Tim Sullivan


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Uncertainty Quantification in Atomistic Simulations of Silicon using Interatomic Potentials

UQ for Si using interatomic potentials

Iain Best, James Kermode, and I have just uploaded a preprint of our paper “Uncertainty quantification in atomistic simulations of silicon using interatomic potentials” to the arXiv.

Abstract. Atomistic simulations often rely on interatomic potentials to access greater time- and length- scales than those accessible to first principles methods such as density functional theory (DFT). However, since a parameterised potential typically cannot reproduce the true potential energy surface of a given system, we should expect a decrease in accuracy and increase in error in quantities of interest calculated from simulations. Quantifying the uncertainty on the outputs of atomistic simulations is thus an important, necessary step so that there is confidence in results and available metrics to explore improvements in said simulations. Here, we address this research question by forming ensembles of Atomic Cluster Expansion (ACE) potentials, and using Conformal Prediction with DFT training data to provide meaningful, calibrated error bars on several quantities of interest for silicon: the bulk modulus, elastic constants, relaxed vacancy formation energy, and the vacancy migration barrier. We evaluate the effects on uncertainty bounds using a range of different potentials and training sets.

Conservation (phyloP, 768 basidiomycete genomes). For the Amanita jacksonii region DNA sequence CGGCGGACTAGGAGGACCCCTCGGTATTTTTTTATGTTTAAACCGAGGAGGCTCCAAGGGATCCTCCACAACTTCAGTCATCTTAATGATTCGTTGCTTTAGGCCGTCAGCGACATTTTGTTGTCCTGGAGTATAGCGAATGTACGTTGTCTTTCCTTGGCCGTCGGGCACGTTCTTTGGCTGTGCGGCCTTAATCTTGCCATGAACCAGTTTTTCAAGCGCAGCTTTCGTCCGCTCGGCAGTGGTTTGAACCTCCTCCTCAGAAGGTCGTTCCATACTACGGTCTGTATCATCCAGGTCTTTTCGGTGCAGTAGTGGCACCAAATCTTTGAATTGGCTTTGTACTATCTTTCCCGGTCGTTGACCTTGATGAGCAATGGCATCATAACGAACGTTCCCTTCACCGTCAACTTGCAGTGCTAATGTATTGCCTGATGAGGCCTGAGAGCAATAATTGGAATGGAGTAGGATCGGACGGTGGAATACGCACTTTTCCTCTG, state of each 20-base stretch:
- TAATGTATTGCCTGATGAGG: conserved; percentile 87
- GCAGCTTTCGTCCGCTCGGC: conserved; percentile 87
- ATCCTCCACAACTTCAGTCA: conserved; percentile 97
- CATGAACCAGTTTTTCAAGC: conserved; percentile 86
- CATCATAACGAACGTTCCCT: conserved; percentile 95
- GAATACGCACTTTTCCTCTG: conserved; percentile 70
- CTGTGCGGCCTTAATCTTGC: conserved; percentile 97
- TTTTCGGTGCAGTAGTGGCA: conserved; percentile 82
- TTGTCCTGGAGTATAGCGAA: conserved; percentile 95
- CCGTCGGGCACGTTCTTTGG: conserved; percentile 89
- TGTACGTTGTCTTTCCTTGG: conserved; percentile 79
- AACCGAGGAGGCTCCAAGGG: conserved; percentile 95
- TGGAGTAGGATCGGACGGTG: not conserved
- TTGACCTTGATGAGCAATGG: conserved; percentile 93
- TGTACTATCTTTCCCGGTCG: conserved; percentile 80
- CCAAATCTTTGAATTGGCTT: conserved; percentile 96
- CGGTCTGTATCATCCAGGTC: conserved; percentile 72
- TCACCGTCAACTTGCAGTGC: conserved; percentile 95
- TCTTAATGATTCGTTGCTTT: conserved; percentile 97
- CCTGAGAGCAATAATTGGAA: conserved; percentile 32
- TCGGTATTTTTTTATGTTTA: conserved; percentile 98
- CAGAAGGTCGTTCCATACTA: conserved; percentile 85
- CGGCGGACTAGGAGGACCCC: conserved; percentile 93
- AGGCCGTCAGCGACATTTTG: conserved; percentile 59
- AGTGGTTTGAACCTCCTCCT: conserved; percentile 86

Published on Saturday 24 February 2024 at 12:00 UTC #preprint #kermode #best #uq #interatomc-potentials

The University of Warwick

PhD Project on Adaptive Probabilistic Meshless Methods

There is an opening for a PhD student to work with me and co-PIs Jon Cockayne and James Kermode on the project “Adaptive probabilistic meshless methods for evolutionary systems” as part of the EPSRC Centre for Doctoral Training in Modelling of Heterogeneous Systems at the University of Warwick.

This project will develop and implement a new class of numerical solvers for evolving systems such as interacting fluid-structure flows. To cope with extreme strain rates and large deformations these new solvers will be adaptive and meshless, and they will also implicitly represent their own solution uncertainty, thus enabling optimal design and uncertainty quantification. This exciting project brings together aspects of continuum mechanics, numerical methods for partial differential equations, and statistical machine learning.

Interested students should contact me and the other PIs with informal queries. Formal applications should use the HetSys application page.

Published on Monday 20 April 2020 at 08:00 UTC #group #job #phd #warwick #hetsys #kermode #cockayne